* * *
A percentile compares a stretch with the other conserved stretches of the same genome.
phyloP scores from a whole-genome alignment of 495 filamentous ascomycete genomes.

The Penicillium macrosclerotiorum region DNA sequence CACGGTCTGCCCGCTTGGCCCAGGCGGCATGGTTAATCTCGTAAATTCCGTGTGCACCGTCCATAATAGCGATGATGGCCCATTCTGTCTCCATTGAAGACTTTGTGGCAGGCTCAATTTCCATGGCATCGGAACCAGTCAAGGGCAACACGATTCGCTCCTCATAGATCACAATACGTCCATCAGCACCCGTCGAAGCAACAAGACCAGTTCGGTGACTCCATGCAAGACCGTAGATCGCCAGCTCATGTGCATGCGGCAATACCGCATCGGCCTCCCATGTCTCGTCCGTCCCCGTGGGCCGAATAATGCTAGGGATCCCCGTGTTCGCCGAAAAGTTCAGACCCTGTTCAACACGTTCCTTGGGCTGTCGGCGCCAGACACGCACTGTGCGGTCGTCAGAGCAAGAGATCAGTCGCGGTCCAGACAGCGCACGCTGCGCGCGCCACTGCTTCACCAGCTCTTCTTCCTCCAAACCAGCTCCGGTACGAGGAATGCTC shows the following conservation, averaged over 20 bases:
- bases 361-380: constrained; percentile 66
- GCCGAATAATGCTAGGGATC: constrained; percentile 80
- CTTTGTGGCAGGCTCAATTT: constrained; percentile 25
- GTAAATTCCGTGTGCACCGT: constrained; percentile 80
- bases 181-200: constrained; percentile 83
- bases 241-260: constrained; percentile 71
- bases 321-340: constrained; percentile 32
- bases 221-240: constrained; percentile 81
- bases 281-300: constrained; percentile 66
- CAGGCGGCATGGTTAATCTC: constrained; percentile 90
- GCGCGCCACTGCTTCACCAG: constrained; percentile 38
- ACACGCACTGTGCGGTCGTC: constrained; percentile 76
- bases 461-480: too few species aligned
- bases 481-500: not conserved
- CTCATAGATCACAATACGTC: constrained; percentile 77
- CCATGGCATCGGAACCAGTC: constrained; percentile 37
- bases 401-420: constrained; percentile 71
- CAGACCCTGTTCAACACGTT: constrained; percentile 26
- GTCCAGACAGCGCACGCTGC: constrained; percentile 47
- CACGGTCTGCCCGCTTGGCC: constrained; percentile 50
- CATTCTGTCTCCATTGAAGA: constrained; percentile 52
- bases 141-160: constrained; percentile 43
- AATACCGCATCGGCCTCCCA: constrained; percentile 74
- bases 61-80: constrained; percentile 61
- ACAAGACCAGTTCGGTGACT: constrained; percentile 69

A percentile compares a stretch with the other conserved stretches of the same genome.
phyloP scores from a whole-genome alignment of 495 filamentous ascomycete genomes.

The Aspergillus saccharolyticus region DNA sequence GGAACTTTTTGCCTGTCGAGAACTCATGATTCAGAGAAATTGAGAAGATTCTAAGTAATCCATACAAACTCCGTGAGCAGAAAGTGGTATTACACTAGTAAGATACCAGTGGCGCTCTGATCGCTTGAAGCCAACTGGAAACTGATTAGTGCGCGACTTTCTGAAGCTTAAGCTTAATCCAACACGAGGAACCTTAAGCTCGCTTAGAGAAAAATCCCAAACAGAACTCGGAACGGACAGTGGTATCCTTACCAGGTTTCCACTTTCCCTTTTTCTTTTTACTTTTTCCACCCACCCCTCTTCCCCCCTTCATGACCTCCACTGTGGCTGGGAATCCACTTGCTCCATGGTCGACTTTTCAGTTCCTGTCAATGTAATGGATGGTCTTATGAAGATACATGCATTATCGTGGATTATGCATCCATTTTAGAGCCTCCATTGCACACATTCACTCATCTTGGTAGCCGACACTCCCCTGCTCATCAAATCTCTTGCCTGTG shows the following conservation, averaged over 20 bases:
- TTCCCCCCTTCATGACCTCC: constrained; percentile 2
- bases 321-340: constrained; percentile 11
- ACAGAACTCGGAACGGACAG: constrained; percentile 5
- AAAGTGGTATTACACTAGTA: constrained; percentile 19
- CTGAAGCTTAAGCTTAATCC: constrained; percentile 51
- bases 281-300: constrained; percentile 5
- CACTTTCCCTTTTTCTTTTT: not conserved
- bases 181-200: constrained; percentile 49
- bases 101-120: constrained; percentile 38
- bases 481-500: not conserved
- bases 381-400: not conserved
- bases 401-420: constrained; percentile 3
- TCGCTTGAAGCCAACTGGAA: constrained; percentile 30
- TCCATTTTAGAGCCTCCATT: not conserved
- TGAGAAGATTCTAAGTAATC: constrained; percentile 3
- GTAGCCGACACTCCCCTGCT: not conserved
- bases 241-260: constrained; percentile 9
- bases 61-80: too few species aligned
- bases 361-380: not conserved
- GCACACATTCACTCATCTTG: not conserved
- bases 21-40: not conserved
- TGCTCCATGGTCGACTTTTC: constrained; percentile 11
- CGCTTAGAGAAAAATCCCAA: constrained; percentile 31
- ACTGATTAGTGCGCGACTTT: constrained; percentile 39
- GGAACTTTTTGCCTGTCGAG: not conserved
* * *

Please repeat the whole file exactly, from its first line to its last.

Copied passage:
A percentile compares a stretch with the other conserved stretches of the same genome.
phyloP scores from a whole-genome alignment of 495 filamentous ascomycete genomes.

The Penicillium macrosclerotiorum region DNA sequence CACGGTCTGCCCGCTTGGCCCAGGCGGCATGGTTAATCTCGTAAATTCCGTGTGCACCGTCCATAATAGCGATGATGGCCCATTCTGTCTCCATTGAAGACTTTGTGGCAGGCTCAATTTCCATGGCATCGGAACCAGTCAAGGGCAACACGATTCGCTCCTCATAGATCACAATACGTCCATCAGCACCCGTCGAAGCAACAAGACCAGTTCGGTGACTCCATGCAAGACCGTAGATCGCCAGCTCATGTGCATGCGGCAATACCGCATCGGCCTCCCATGTCTCGTCCGTCCCCGTGGGCCGAATAATGCTAGGGATCCCCGTGTTCGCCGAAAAGTTCAGACCCTGTTCAACACGTTCCTTGGGCTGTCGGCGCCAGACACGCACTGTGCGGTCGTCAGAGCAAGAGATCAGTCGCGGTCCAGACAGCGCACGCTGCGCGCGCCACTGCTTCACCAGCTCTTCTTCCTCCAAACCAGCTCCGGTACGAGGAATGCTC shows the following conservation, averaged over 20 bases:
- bases 361-380: constrained; percentile 66
- GCCGAATAATGCTAGGGATC: constrained; percentile 80
- CTTTGTGGCAGGCTCAATTT: constrained; percentile 25
- GTAAATTCCGTGTGCACCGT: constrained; percentile 80
- bases 181-200: constrained; percentile 83
- bases 241-260: constrained; percentile 71
- bases 321-340: constrained; percentile 32
- bases 221-240: constrained; percentile 81
- bases 281-300: constrained; percentile 66
- CAGGCGGCATGGTTAATCTC: constrained; percentile 90
- GCGCGCCACTGCTTCACCAG: constrained; percentile 38
- ACACGCACTGTGCGGTCGTC: constrained; percentile 76
- bases 461-480: too few species aligned
- bases 481-500: not conserved
- CTCATAGATCACAATACGTC: constrained; percentile 77
- CCATGGCATCGGAACCAGTC: constrained; percentile 37
- bases 401-420: constrained; percentile 71
- CAGACCCTGTTCAACACGTT: constrained; percentile 26
- GTCCAGACAGCGCACGCTGC: constrained; percentile 47
- CACGGTCTGCCCGCTTGGCC: constrained; percentile 50
- CATTCTGTCTCCATTGAAGA: constrained; percentile 52
- bases 141-160: constrained; percentile 43
- AATACCGCATCGGCCTCCCA: constrained; percentile 74
- bases 61-80: constrained; percentile 61
- ACAAGACCAGTTCGGTGACT: constrained; percentile 69

A percentile compares a stretch with the other conserved stretches of the same genome.
phyloP scores from a whole-genome alignment of 495 filamentous ascomycete genomes.

The Aspergillus saccharolyticus region DNA sequence GGAACTTTTTGCCTGTCGAGAACTCATGATTCAGAGAAATTGAGAAGATTCTAAGTAATCCATACAAACTCCGTGAGCAGAAAGTGGTATTACACTAGTAAGATACCAGTGGCGCTCTGATCGCTTGAAGCCAACTGGAAACTGATTAGTGCGCGACTTTCTGAAGCTTAAGCTTAATCCAACACGAGGAACCTTAAGCTCGCTTAGAGAAAAATCCCAAACAGAACTCGGAACGGACAGTGGTATCCTTACCAGGTTTCCACTTTCCCTTTTTCTTTTTACTTTTTCCACCCACCCCTCTTCCCCCCTTCATGACCTCCACTGTGGCTGGGAATCCACTTGCTCCATGGTCGACTTTTCAGTTCCTGTCAATGTAATGGATGGTCTTATGAAGATACATGCATTATCGTGGATTATGCATCCATTTTAGAGCCTCCATTGCACACATTCACTCATCTTGGTAGCCGACACTCCCCTGCTCATCAAATCTCTTGCCTGTG shows the following conservation, averaged over 20 bases:
- TTCCCCCCTTCATGACCTCC: constrained; percentile 2
- bases 321-340: constrained; percentile 11
- ACAGAACTCGGAACGGACAG: constrained; percentile 5
- AAAGTGGTATTACACTAGTA: constrained; percentile 19
- CTGAAGCTTAAGCTTAATCC: constrained; percentile 51
- bases 281-300: constrained; percentile 5
- CACTTTCCCTTTTTCTTTTT: not conserved
- bases 181-200: constrained; percentile 49
- bases 101-120: constrained; percentile 38
- bases 481-500: not conserved
- bases 381-400: not conserved
- bases 401-420: constrained; percentile 3
- TCGCTTGAAGCCAACTGGAA: constrained; percentile 30
- TCCATTTTAGAGCCTCCATT: not conserved
- TGAGAAGATTCTAAGTAATC: constrained; percentile 3
- GTAGCCGACACTCCCCTGCT: not conserved
- bases 241-260: constrained; percentile 9
- bases 61-80: too few species aligned
- bases 361-380: not conserved
- GCACACATTCACTCATCTTG: not conserved
- bases 21-40: not conserved
- TGCTCCATGGTCGACTTTTC: constrained; percentile 11
- CGCTTAGAGAAAAATCCCAA: constrained; percentile 31
- ACTGATTAGTGCGCGACTTT: constrained; percentile 39
- GGAACTTTTTGCCTGTCGAG: not conserved